There are other measures that are relevant to a discussion of HLCCS. For example, the Conversational Indirectness Scale or CIS (Holtgraves 1997) was developed to measure the extent to which individuals prefer to communicate indirectly. Although evidence suggests this scale is both reliable and valid (Holtgraves 1997), it taps only one dimension of HLC communication (indirectness). Based on the literature, HLC appears to be a multi-dimensional construct. As a consequence, CIS is unlikely to tap the richness of the HLC construct relative to approaches proposed by Gudykunst et al.(1996) and Kim et al.(1998).

Finally, Singelis and Brown’s (1995) measure uses HLC communication as an outcome variable through a set of four scenarios. Each scenario features three parts: (a) a short description of the people in the scenario, (b) a description of the setting of the scenario, and (c) a verbatim dialogue consisting of an exchange of a greeting, a request and a response. Six questions measuring reliance on context, attributions to context and receiver versus sender orientation follow each scenario. Unfortunately, the lengthy format in this approach limits its usefulness in experimental work in which subjects are typically exposed to multiple stimuli and measures. In addition, the scenarios, by nature, are context-specific. As a consequence, scenarios developed with student subjects might not be applicable for non-student subjects. With a similar line of reasoning, scenarios developed in a LC culture might not work as well for subjects from a HC culture.

After thorough review of the relevant measures, we have the following concerns regarding their practicality in experimental and survey settings. First, use of Singelis and Brown’s (1995) scenario measure may require excessive time and limit researcher’s ability to execute multi-factor/multi-measure designs or surveys in the field. Second, Holtgrave’s (1997) CIS approach taps only one of several eight dimensions associated with the HLC construct. Third, Kim et. al.’s (1998) scale measures HLCCS through five constructs that appear more appropriate as antecedents or consequences rather than direct indicators.

As noted earlier, Gudykunst et al.’s (1996) scale attempts to directly measure an individual’s HLCCS. In addition, its self-report format makes it practical for use in both experimental and survey settings. Even so, questions remain regarding the validity of some of the scale’s dimensions. Such questions, coupled with a need to reduce the current scale’s 80-item format, suggest possible benefits from further research prior to application. To this end, we conducted two studies.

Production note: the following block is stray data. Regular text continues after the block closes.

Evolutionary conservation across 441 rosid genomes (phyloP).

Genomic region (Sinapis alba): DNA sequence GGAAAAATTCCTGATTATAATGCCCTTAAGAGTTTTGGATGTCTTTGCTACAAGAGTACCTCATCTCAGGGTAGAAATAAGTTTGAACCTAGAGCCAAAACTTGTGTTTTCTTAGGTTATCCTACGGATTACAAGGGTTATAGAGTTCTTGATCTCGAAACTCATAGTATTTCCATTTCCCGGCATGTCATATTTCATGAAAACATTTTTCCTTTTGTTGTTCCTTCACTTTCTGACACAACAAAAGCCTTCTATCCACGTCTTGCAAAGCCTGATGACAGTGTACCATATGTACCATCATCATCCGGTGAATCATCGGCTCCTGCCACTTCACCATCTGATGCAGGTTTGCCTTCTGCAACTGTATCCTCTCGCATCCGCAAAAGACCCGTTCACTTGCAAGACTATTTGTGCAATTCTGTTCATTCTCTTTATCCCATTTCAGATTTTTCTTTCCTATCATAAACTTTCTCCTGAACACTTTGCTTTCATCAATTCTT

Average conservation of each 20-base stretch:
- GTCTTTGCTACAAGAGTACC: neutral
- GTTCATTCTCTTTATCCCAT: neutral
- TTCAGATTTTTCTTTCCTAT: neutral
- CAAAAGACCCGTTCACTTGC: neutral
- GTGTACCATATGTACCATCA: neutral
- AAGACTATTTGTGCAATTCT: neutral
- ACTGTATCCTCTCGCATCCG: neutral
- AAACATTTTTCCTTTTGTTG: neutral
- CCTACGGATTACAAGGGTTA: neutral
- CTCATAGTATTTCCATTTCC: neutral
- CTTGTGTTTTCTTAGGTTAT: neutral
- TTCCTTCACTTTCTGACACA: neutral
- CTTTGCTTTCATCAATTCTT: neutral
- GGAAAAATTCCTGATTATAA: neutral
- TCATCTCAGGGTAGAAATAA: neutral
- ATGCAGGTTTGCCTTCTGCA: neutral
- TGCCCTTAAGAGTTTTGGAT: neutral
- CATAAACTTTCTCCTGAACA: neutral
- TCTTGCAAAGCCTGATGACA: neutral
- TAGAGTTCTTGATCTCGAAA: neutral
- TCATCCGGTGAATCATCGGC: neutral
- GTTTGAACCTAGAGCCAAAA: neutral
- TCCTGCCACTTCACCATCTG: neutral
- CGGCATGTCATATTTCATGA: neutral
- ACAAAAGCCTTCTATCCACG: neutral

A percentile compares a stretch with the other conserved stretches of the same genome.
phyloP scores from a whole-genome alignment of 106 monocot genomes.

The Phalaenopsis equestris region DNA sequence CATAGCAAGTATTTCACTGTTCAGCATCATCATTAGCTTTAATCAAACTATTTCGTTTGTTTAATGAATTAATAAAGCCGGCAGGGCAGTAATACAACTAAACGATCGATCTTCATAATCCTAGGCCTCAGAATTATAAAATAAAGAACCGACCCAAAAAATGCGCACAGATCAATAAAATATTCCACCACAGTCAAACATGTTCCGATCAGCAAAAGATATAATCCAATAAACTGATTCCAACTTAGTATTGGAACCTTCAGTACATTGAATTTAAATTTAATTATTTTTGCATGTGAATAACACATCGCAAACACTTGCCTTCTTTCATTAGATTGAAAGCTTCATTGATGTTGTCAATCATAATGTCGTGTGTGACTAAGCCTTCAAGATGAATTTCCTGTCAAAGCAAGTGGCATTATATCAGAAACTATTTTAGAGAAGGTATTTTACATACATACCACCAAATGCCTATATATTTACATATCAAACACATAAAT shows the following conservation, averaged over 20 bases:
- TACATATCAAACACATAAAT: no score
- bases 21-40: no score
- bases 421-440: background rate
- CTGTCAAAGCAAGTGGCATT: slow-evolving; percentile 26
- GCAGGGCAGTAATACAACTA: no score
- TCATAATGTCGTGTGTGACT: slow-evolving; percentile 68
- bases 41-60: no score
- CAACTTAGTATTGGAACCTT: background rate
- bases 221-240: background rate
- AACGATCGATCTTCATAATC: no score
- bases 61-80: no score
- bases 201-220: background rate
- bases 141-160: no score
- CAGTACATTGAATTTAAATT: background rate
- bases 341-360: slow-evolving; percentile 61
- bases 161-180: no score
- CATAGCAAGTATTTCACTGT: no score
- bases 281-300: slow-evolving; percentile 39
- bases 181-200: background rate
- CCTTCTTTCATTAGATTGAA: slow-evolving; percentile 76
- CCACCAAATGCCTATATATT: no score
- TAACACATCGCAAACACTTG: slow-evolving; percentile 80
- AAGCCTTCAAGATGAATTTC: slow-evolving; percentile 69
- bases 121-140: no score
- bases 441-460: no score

STUDY 1

Study 1 seeks to determine whether or not Gudykunst et al.’s (1996) original eight factors that emerged following EFA are replicable. Assuming a reasonable EFA solution, Study 1 also provides a basis for selecting a reduced number of items for further testing.

Method

Two hundred and six junior and senior business students from a major Western university participated in this study. Extra credit was given to increase motivation. The original 80-item Gudykunst et al.’s (1996) scale was distributed to students as a take-home survey. One hundred and ninety-three usable questionnaires were returned. There were slightly more female than male students (107 vs. 86).

Results

The means of the 80 items ranged from 2.52 to 5.85 (from 7-point scale) with standard deviations from 1.04 to 1.75. The 80 items were factor analyzed using principal axis factor extraction with promax rotation since the HLC factors are thought to be correlated (Gudykunst et al. 1996). An imposed 8-factor EFA solution accounted for 62% of the total variance compared with 30% from the original study. Six factors which are similar to the original factors emerged. The first factor was comprised of items previously on the Dramatic Communication and Openness dimensions. Given the combination of constructs, we have re-labeled the factor as Self-Expressive Communication. The eighth factor was dropped due to interpretation difficulty. It contained only 3 items from Gudykunst et al.’s (1996) Openness and Preciseness factors.

To shorten the scale, four items with the highest factor loadings from each of the seven retained factors were selected. Altogether, 28 items remained in the shortened version. These 28 items are provided in the Appendix. The reliabilities of the 7 four-item factors ranged from .55 to .83. The four items in each factor were combined to compute sum scores. The sum score of each factor exhibited a high correlation with the original longer version, ranging from .81 to .93. This result provides preliminary evidence that the shortened version accurately represents the latent constructs from the full scale.

Factors from the original 80-item scale were replicated fairly well in this study. This confirmed the robustness of the proposed factors in the original scale. However using the original scale in the consumer research remains problematic due to its length. The shortened version appears promising but would benefit from further validity testing prior to use. To this end, we now present the results of Study 2.

STUDY 2